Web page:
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Aódan Fox, left, with Clare McNelis, and Féidhlim Hillery, rehearsing for a previous Shannon Musical Society production. Photograph by John Kelly.

Shannon Show must not go on…for now


THE Shannon Musical Society’s annual production has had to be postponed from February until April, due to Covid-19, writes Owen Ryan.

Huge numbers attend the shows every year, and this year the Society are set to perform Little Shop of Horrors, but with a massive amount of Covid infections, the show is not set to be put back until the week of April 10-16.

This year the group were set to perform Little Shop of Horrors and director Aodán Fox said that the postponement is disappointing, and he hopes the show will be able to go ahead on the new dates.

“We kind of started very tentatively and when we were picking a show we picked a small cast, small band musical, because we knew it was going to be a difficult year. Rehearsals have been going on with major social distancing and breaks for air every half an hour, as recommended. It’s gutting to have to postpone it, it’s pushed out to April with the hope that we’ll be able to proceed then, but at the minue you just don’t know do you, you don’t know what’s going to happen.”

Aodán said that at the moment it is very hard to even rehearse. “Having no groups together after 8pm kind of put the kibosh on everything until the end of January, we don’t even know when we’ll be able to get back rehearsing again.”

The latest set of restrictions came into being when the Society had already broken for Christmas but there had already been some discussion about provisional arrangements if Covid presented greater problems.

“When we finished up we were hoping to come back in January and tear into it full pelt. But we had been talking about what we would do if there was a problem, we had put some feelers out for availability of cast, orchestra, things like that, and would it be a runner if we pushed things out. Everyone still seems to be on board, but there’s nothing finalised and it’s very difficult to make firm plans.”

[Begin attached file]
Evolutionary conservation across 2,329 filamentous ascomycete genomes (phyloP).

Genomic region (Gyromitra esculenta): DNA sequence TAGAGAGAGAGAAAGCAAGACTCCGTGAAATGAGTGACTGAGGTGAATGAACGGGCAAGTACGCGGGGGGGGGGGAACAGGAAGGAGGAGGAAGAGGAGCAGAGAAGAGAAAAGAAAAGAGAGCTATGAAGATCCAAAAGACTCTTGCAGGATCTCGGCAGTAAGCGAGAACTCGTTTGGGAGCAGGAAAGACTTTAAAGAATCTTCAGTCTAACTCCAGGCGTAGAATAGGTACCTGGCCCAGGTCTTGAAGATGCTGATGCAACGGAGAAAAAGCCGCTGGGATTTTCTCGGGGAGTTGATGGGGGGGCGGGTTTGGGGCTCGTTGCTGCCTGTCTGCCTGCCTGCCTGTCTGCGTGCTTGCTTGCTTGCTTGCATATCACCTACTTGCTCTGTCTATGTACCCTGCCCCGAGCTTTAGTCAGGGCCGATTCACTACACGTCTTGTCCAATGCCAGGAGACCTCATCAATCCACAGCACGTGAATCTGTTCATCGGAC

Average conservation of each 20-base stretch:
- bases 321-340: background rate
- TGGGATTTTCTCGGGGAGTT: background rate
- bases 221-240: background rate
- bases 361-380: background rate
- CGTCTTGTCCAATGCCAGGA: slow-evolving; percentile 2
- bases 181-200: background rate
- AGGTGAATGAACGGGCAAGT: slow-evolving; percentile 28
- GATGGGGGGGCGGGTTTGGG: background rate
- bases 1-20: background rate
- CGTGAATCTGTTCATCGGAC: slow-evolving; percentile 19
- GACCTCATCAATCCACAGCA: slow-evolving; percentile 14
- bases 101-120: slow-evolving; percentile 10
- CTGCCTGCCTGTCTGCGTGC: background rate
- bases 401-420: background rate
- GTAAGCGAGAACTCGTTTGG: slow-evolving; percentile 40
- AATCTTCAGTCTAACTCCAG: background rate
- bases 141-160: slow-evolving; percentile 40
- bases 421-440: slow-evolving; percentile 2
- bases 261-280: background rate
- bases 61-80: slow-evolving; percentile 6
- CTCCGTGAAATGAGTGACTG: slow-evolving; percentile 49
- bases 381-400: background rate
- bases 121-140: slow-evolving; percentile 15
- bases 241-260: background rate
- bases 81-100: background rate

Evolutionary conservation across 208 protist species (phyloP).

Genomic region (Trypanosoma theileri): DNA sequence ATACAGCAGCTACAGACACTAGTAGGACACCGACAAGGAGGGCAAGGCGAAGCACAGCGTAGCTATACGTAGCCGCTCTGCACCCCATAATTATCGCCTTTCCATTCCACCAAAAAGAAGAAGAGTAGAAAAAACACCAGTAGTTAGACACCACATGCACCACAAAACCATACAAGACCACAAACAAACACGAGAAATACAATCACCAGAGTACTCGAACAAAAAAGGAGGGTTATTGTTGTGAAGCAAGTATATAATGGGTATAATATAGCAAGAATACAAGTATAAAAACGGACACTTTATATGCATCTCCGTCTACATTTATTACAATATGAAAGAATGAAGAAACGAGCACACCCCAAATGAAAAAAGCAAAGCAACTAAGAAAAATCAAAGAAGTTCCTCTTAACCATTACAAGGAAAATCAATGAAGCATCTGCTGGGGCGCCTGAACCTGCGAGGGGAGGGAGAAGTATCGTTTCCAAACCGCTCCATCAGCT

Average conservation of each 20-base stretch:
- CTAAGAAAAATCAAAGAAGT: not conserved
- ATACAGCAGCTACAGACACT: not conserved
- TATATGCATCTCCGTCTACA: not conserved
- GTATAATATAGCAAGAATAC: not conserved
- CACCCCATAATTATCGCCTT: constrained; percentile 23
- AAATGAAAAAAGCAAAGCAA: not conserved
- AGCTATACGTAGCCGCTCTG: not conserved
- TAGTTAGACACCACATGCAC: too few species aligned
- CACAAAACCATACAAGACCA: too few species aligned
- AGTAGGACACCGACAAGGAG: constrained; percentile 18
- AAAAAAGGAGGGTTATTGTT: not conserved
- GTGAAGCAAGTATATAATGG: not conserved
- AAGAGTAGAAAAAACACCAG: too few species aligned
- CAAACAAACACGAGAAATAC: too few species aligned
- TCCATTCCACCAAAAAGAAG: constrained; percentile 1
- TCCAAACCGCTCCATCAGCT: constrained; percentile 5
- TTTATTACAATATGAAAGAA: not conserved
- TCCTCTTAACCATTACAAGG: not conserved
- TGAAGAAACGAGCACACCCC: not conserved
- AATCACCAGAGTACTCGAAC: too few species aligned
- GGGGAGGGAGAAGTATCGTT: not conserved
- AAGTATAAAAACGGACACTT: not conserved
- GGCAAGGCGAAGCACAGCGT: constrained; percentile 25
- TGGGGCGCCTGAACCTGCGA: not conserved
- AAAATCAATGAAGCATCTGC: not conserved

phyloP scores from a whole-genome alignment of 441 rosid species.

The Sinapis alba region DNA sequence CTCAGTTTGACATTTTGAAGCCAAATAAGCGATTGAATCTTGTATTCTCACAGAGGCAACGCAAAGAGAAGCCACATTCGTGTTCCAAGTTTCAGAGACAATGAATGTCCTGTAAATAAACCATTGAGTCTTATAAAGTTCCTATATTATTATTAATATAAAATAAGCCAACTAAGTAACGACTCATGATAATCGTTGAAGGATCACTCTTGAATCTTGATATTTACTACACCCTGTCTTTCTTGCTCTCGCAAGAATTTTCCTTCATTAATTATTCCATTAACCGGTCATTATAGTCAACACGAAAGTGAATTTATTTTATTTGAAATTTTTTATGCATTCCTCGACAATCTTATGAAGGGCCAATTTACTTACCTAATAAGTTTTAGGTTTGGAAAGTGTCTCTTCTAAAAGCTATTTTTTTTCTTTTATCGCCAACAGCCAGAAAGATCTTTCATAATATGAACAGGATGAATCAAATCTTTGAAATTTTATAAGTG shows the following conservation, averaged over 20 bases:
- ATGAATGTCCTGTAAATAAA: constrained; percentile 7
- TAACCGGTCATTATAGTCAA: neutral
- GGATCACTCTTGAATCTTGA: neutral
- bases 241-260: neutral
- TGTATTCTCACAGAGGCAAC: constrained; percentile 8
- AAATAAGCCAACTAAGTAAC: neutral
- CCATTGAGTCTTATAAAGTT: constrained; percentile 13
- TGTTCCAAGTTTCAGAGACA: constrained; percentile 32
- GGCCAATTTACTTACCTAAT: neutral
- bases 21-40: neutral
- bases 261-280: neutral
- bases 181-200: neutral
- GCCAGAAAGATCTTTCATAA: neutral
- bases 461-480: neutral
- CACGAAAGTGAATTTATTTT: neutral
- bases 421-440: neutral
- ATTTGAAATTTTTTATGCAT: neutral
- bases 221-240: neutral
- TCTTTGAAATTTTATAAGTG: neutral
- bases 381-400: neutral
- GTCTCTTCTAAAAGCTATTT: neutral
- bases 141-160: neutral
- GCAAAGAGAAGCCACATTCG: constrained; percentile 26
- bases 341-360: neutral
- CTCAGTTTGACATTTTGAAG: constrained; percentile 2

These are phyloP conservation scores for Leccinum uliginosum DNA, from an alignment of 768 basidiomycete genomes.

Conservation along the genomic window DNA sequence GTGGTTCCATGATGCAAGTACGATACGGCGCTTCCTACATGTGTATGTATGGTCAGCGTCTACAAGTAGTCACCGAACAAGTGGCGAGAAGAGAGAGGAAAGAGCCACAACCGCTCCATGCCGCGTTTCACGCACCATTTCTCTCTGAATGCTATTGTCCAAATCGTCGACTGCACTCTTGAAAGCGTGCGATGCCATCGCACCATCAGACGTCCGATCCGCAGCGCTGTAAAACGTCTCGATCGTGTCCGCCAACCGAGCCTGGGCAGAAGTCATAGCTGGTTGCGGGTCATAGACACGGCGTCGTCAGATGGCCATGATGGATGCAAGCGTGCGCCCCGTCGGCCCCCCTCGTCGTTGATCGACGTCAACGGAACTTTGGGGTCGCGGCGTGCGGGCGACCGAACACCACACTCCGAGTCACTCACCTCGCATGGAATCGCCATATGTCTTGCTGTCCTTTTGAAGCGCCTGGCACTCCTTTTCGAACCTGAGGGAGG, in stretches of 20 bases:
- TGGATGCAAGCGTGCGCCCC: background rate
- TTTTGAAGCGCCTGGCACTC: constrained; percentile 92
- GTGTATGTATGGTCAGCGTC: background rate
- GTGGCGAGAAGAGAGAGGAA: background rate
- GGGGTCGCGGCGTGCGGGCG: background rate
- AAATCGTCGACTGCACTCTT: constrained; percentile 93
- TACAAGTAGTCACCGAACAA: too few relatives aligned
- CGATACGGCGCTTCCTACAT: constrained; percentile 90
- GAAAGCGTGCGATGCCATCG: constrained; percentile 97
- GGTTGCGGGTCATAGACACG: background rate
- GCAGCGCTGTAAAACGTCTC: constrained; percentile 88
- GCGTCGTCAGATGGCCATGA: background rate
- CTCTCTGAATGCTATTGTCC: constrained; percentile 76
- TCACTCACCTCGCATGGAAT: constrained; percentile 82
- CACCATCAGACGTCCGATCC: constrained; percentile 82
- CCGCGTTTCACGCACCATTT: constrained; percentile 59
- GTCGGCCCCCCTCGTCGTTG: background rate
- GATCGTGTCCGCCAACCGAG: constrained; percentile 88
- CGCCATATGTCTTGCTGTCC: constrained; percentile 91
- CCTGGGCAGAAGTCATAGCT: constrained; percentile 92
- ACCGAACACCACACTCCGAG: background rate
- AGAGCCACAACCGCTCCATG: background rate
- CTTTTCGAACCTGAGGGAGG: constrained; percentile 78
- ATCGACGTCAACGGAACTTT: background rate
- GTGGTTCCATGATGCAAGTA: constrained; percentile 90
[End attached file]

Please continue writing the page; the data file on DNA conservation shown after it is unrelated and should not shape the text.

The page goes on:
He feels that the efforts already made are not wasted, but there are a lot of problems resulting from the change of dates.

“What we’ve done is banked, the first couple of rehearsals are sort of learning the music and setting the first couple of routines and blocking scenes. That work is done and it shouldn’t be a big effort to get that back to where it was.

“I suppose the uncertainty is around everything else, the availability of everything and getting everything lined up For this show you have to hire a plant and we have to make sure it’s available for the new date.

“There’s lighting guys and set guys and getting those available and there’s cast availability, people committed to the show expecting to be finished by the middle of February but now it’s being pushed out to the middle of April.”

The current situation is disappointing, but unavoidable, he concluded. “It’s very frustrating for everyone, but I suppose it’s the way the world is at the moment.”

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